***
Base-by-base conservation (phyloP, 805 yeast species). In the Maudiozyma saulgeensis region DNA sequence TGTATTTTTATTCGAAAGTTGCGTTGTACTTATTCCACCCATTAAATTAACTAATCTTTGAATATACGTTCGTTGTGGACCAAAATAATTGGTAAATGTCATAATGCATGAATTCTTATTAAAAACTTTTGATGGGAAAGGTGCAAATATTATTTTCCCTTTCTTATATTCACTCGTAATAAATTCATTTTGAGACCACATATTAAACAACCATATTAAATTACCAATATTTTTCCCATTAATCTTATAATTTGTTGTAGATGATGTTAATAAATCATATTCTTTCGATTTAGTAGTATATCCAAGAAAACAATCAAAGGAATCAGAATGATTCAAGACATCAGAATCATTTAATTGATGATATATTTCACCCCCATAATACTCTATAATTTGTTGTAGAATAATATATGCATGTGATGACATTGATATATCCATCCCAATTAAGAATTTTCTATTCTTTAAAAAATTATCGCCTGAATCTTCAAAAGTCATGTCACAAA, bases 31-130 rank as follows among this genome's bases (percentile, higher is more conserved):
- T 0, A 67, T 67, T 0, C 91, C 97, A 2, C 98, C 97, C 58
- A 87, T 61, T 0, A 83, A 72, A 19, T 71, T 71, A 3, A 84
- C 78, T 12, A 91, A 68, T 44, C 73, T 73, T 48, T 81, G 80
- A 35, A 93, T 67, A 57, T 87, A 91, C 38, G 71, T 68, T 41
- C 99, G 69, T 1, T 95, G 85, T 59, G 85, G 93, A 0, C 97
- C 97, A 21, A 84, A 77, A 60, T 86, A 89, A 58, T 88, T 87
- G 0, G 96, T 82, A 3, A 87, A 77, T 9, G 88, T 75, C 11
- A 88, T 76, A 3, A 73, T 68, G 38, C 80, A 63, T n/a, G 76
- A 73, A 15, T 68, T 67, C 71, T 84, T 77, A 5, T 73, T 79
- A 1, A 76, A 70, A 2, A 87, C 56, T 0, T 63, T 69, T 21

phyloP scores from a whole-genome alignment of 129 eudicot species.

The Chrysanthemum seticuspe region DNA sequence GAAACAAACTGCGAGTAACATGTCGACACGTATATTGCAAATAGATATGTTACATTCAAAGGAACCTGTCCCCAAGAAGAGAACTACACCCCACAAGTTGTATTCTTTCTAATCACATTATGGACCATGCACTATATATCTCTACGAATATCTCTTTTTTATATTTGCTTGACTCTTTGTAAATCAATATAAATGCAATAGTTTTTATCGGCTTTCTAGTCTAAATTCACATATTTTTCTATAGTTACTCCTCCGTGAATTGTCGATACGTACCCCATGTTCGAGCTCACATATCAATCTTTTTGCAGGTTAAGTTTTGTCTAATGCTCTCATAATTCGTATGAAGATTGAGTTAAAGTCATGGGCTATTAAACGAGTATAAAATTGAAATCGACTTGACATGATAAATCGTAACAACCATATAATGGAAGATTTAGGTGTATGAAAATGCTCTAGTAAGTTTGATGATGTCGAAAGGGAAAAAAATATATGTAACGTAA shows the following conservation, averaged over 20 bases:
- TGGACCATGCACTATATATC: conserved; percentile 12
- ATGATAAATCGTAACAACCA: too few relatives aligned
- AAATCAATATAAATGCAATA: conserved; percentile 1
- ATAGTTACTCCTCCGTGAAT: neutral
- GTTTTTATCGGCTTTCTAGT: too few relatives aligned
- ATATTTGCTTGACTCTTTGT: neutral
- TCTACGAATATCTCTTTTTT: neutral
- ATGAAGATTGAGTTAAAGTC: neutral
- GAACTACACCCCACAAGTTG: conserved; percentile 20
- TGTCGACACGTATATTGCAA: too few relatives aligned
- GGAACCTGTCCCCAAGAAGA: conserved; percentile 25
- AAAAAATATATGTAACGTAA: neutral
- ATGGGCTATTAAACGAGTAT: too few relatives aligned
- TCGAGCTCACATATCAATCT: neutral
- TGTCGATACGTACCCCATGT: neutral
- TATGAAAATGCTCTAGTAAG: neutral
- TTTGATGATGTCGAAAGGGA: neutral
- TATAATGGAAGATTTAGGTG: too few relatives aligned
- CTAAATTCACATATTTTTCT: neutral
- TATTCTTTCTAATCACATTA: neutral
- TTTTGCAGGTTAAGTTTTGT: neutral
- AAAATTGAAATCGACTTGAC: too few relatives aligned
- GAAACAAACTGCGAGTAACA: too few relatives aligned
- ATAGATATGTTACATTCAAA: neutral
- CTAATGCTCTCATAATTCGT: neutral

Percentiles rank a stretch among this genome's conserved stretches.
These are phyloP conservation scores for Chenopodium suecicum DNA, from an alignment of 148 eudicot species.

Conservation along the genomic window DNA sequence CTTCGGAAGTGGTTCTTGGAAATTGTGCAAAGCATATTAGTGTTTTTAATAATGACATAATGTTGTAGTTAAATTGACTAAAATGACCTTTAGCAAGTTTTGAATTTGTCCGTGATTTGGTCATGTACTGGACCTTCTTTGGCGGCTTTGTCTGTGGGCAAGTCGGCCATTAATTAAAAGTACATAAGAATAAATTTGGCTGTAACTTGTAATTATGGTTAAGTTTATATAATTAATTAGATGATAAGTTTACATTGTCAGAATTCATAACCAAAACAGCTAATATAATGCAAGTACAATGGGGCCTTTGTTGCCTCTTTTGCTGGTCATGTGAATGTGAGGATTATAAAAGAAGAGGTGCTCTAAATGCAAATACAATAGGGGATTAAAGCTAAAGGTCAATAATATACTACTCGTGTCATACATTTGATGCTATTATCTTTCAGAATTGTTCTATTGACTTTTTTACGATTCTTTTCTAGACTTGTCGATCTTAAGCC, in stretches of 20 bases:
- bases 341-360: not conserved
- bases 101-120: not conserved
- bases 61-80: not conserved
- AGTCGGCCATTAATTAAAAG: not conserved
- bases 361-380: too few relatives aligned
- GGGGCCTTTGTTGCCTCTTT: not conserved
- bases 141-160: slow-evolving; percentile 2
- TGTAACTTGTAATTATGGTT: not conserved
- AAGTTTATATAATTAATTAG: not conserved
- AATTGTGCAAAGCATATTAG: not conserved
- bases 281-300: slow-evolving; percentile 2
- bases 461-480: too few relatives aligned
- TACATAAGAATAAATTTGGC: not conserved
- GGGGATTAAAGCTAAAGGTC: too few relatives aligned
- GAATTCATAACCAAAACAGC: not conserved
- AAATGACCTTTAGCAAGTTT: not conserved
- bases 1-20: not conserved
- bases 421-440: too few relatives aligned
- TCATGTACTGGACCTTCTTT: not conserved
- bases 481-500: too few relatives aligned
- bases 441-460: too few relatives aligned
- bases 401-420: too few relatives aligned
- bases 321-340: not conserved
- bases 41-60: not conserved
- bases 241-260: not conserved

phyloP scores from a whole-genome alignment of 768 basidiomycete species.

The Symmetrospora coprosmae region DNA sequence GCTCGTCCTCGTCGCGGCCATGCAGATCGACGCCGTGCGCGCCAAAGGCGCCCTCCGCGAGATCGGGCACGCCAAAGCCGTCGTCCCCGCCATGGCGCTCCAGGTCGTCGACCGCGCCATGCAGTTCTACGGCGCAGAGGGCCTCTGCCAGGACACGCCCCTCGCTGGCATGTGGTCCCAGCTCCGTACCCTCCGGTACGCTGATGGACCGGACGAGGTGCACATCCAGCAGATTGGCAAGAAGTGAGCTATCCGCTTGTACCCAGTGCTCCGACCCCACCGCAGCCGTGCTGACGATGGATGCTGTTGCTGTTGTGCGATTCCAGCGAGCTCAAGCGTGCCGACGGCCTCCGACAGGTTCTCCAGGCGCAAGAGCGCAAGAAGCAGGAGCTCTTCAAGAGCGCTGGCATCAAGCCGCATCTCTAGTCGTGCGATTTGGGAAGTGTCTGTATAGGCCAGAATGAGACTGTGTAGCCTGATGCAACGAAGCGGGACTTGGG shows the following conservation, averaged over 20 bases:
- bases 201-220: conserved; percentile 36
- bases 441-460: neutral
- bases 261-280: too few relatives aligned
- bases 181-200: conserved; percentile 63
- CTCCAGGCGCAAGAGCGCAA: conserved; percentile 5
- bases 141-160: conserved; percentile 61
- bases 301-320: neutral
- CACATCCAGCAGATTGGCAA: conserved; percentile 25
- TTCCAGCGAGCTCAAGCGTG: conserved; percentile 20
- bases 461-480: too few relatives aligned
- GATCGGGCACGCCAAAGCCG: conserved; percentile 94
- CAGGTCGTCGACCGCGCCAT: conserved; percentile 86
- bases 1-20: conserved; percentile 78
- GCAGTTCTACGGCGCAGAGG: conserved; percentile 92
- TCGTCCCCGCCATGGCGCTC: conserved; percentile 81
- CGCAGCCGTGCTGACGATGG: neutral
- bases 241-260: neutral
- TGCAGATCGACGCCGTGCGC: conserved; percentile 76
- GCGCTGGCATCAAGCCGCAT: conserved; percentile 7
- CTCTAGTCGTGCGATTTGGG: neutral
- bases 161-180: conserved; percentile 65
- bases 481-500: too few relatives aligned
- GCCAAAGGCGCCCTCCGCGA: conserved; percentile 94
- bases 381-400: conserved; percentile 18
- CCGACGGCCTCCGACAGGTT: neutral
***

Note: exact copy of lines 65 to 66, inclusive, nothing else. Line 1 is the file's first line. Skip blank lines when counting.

- bases 41-60: not conserved
- bases 241-260: not conserved